“Every brain has a story and this is mine:”  So starts the remarkable story of Jill Bolte Taylor.

10 years previously she had been at Harvard Medical School performing research and teaching young professionals about the human brain.  On December 10 1996, blood vessels in her left hemisphere erupted unexpectedly. Within four brief hours, she was watching her own mind collapse.  Out of that experience came her book “My Stroke of Insight.”  In it she gives us a remarkable and detailed report from within the experience of the collapse of the whole left hemisphere of the brain. 

She reports it as a spiritual phenomenon, resulting from the collapse of her ego which usually takes shape and operates from the (now demobilised) left hemisphere.   She said, “Moment by moment my right brain created a rich and wonderful master collage of what this moment in time looked like, sounded like, tasted like, smelt like, and felt like.

Even though to those observing she would have looked like a vegetable, she had a peaceful and natural inner prayer dialogue, ”Please don’t shut down my life!”  The response from somewhere deep inside was, ’Hold on!’  ‘Be still!’  ‘Be quiet!’  She reported “Moment’s felt eternal; everything seemed connected, almost organic!”

She wrote later, “By its very design our right mind is spontaneous, carefree and imaginative; it allows creative  juices to flow freely without the inhibition or judgement of the left hemisphere.”  This is where we get our ability to be empathic  from.  It is a direct product of the right frontal cortex.  She also wrote about the Corpus Callosum, that part of the brain on which both hemispheres are built, and is so much a part of the operation of the brain, that the brain is now being seen as a triune structure.   Neurology now combines with the experience of patients who’ve received a heart transplant  to show that the heart almost has a mind of its own.  It has recently been discovered that the heart has the very same neuronal structure as the brain, being connected through the neuronal super highway, the Corpus Collosum.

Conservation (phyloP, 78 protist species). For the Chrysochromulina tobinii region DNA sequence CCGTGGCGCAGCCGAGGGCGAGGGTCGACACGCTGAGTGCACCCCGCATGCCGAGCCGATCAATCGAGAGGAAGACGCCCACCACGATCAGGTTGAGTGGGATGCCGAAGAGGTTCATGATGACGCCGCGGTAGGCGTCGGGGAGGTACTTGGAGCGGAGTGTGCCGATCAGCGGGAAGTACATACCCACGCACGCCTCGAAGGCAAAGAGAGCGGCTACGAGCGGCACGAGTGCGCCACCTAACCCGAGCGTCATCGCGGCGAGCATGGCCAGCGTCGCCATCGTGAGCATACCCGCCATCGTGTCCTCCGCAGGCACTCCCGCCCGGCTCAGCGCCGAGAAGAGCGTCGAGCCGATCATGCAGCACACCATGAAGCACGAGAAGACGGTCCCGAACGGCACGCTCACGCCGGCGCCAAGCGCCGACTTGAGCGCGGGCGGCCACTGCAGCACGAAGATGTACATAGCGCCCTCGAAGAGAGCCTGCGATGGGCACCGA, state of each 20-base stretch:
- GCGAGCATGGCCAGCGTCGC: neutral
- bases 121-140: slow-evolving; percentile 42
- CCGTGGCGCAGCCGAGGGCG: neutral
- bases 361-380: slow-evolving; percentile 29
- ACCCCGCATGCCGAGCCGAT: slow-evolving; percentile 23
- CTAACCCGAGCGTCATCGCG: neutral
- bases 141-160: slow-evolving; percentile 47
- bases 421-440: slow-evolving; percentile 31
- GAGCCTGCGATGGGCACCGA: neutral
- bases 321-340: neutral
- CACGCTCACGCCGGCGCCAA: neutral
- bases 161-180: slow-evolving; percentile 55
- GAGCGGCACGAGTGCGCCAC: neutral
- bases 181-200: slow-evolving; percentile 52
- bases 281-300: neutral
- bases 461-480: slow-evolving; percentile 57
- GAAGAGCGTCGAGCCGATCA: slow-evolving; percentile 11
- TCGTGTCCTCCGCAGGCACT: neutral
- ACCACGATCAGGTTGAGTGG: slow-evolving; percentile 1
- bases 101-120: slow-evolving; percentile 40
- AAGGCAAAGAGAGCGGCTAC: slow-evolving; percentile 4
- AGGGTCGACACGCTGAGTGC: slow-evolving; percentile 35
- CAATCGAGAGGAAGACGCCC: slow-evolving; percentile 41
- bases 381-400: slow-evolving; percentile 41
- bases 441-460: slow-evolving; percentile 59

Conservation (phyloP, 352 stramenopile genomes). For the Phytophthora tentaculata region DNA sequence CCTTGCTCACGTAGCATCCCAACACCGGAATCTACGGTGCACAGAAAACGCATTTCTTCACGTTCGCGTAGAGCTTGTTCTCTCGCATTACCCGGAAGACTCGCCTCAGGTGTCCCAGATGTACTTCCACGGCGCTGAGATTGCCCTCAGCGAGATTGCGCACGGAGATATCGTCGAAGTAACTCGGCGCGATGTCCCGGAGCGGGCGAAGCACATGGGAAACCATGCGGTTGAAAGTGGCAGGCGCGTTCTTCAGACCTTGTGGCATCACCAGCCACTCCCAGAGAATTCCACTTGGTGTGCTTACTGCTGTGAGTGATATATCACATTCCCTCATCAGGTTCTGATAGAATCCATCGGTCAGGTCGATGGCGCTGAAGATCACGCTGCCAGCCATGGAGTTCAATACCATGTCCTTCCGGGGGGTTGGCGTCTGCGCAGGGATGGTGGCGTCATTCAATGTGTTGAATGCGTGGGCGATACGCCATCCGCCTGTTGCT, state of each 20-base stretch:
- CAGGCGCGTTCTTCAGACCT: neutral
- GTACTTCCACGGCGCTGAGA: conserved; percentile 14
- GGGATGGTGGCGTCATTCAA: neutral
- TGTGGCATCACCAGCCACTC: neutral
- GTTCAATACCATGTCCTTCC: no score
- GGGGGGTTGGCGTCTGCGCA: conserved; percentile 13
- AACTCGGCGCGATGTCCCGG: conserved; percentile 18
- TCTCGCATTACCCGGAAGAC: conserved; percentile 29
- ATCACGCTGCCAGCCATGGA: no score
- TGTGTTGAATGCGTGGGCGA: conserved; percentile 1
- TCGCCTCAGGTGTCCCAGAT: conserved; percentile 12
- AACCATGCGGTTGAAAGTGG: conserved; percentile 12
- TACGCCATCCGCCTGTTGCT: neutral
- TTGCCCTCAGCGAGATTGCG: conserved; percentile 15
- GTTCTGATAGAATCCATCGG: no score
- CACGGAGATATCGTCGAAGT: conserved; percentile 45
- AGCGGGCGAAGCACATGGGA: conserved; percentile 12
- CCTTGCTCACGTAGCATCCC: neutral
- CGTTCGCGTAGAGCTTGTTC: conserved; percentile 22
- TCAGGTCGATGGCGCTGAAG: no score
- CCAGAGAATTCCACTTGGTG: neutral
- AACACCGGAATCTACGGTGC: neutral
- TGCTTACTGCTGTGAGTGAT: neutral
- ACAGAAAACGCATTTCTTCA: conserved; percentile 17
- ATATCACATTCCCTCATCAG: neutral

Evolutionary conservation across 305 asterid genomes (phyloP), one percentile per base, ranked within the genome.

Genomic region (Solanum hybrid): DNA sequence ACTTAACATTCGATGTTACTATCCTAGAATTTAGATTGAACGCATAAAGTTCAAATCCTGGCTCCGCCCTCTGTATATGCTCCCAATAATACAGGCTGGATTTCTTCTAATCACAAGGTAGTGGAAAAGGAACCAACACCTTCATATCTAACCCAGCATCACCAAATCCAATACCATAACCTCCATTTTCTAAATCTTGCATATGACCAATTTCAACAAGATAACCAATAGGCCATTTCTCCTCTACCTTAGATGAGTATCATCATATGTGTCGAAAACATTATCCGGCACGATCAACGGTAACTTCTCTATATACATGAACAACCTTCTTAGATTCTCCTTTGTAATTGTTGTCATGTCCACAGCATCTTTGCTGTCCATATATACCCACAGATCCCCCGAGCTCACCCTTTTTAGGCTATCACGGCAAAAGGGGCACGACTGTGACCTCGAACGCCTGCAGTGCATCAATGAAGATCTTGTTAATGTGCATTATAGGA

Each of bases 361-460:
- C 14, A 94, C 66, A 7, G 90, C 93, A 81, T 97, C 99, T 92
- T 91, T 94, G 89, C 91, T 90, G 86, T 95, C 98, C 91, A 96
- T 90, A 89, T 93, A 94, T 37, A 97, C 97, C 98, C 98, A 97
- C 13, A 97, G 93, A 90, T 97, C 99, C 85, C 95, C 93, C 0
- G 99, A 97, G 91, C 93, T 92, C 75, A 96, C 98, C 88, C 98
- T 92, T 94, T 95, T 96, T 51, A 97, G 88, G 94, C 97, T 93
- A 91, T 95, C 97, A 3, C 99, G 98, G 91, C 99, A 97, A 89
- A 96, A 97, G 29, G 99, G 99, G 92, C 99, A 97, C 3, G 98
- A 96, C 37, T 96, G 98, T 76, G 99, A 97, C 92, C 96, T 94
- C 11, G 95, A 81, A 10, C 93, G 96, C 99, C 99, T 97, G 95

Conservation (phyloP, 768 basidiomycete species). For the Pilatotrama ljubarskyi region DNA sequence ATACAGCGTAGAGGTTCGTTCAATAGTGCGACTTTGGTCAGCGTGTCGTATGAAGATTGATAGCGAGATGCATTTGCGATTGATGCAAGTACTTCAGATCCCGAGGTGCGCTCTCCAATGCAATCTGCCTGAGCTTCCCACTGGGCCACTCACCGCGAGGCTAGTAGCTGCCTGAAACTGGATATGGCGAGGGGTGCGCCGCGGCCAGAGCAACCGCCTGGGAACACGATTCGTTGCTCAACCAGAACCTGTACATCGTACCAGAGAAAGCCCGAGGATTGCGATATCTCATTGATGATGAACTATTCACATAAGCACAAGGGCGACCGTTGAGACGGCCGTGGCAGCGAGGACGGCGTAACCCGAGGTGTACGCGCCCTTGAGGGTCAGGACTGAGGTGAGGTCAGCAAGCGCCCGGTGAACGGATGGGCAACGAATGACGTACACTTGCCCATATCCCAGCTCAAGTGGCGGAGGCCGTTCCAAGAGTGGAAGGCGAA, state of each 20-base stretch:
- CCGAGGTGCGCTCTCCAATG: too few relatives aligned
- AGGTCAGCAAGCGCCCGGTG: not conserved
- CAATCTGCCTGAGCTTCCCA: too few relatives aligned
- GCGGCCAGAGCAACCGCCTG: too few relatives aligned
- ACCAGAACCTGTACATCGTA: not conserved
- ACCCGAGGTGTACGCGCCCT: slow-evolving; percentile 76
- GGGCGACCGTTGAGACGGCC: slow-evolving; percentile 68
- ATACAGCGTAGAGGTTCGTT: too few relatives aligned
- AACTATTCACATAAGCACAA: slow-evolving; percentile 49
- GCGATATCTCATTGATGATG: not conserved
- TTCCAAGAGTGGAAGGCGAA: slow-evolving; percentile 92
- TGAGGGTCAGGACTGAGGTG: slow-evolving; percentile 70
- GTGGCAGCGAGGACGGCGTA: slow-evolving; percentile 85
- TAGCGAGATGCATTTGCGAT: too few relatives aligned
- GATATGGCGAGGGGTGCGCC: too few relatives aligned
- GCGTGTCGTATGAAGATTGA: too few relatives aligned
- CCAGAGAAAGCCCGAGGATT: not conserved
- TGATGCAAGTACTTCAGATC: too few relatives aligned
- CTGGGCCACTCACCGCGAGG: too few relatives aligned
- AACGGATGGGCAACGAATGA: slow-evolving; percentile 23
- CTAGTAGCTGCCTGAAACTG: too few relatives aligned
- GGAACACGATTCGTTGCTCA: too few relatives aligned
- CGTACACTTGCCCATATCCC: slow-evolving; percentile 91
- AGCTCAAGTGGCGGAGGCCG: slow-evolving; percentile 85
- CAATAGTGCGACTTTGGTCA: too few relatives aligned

What does  all this say about the emphasis in our educational system and the process of spiritual formation, which tend to focus almost entirely on the left hemisphere –  where we analyse, reason and make apparently rational deductions.   Is it any wonder that a recent study has shown small children have an innate sense of God, until we attempt to give them a concept of God, at which point they cease to believe.  In fact intelligent human beings who come from a right brain approach –  the creative, intuitive, spontaneous side,  often have a great deal of trouble fitting into our educational systems.

In theological education, is it possible we have unwittingly removed the wonder and awe of an experience with God, as we have reduced our theology to a heroic struggle with our left hemisphere.  Albert Einstein said “There comes a time when the mind takes a higher plane of knowledge but can never prove how it got there.”

About our culture that demands intellectual proof  Gore Vidal said, “It is the spirit of the age to believe that any fact, no matter how suspect, is superior to any imaginative exercise, no matter how true.”  

I find it useful to remind myself it is the left hemisphere that shapes and protects my ego.

 “The most beautiful thing we can experience is the mysterious.  It is the source of all true art and all science.  He to whom this emotion is a stranger, who can no longer pause to wonder and stand rapt in awe, is as good as dead: his eyes are closed.” Albert Einstein…..

 It makes you think.